The charts are currently available in English, French, Korean, Portuguese and Spanish, and will soon be available in two versions of Swahili. The charts are being made available to General Conference delegates. We encourage you to download the charts and distribute them widely in your local church so those you serve and worship with will be apprised of the various plans’ implications.

The WCA urges the adoption of the Modified Traditional Plan. We believe it accords with the teachings of Scripture, tradition, reason, and experience. It alone provides measures to uphold the UM Church’s discipline and polity, supports the perspective of the majority of the global church, and is generous in its provisions towards individuals, local churches, and annual conferences that can no longer abide by our discipline and polity. You can read more about the Modified Traditional Plan here.

The WCA urges the delegates to the special General Conference to vote against the One Church Plan. The One Church Plan endorses practices contrary to Scripture and 2,000 years of Christian teaching regarding our sexual ethics, our definition of marriage, and our ordination standards. Furthermore, the One Church Plan undermines the connectional nature of our church. Its adoption would lead to disunity as thousands of local congregations decide to leave the denomination. You can read more about the One Church Plan here.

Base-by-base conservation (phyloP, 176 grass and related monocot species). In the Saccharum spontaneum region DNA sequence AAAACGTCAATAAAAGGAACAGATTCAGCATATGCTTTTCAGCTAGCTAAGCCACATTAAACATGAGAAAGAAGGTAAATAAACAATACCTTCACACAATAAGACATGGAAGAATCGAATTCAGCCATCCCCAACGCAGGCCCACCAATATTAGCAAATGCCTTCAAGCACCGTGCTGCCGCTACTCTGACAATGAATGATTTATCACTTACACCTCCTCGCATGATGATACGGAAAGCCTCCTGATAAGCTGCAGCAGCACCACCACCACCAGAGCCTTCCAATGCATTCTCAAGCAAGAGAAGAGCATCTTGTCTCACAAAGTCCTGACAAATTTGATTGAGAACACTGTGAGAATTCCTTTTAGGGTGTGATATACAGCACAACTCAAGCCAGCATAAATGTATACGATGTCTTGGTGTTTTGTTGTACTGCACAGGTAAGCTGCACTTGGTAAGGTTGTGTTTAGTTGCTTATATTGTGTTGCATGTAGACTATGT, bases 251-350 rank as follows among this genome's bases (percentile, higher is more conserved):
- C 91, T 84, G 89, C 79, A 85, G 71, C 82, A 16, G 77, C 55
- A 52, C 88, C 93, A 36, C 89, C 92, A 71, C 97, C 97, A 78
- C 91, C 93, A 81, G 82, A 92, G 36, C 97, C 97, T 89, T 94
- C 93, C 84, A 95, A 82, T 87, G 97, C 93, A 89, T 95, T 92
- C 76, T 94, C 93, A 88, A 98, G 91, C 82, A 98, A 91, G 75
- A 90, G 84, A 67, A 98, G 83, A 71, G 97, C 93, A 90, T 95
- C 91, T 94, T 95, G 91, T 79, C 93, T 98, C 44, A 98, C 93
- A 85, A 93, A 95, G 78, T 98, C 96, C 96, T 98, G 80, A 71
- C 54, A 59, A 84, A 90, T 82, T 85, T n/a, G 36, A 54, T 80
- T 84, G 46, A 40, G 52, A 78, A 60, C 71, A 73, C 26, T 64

The WCA is wary of the Connectional Conference Plan which appears to institutionalize our divisions over important matters of theology and ethics. The plan’s complexity, its long timeline of implementation, and the high bar posed by constitutional amendments make it unattractive to the church at large. You can read more about the Connectional Conference Plan here.

Now is the time to respectfully let the delegates elected by your annual conference know where you stand on the major plans. You can obtain their names and addresses by contacting your conference office. When you communicate with them, provide them with a copy of the charts referenced above. Let them know why you support the Modified Traditional Plan and why you oppose the other two major plans.

In the meantime, the WCA has been hard at work preparing for what it prays will be a revitalized UM Church faithful to the historic Christian faith in the Wesleyan tradition or, if necessary, for a new expression of Methodism. The WCA Council will meet in St. Louis, Missouri on February 27-28 in order to prepare its response to the actions of the special General Conference.

These are critical days for the movement launched by John and Charles Wesley, and nurtured by Francis Asbury, Thomas Coke, Richard Allen, Phillip William Otterbein, and Jacob Albright. At its best the Methodist movement has been desperately dependent on God working through prayerful and spirit-filled persons. May we be counted among their number and found to be faithful in our generation.


Keith Boyette is president of the Wesleyan Covenant Association and an ordained elder in the Virginia Conference of The United Methodist Church.

Comments are closed.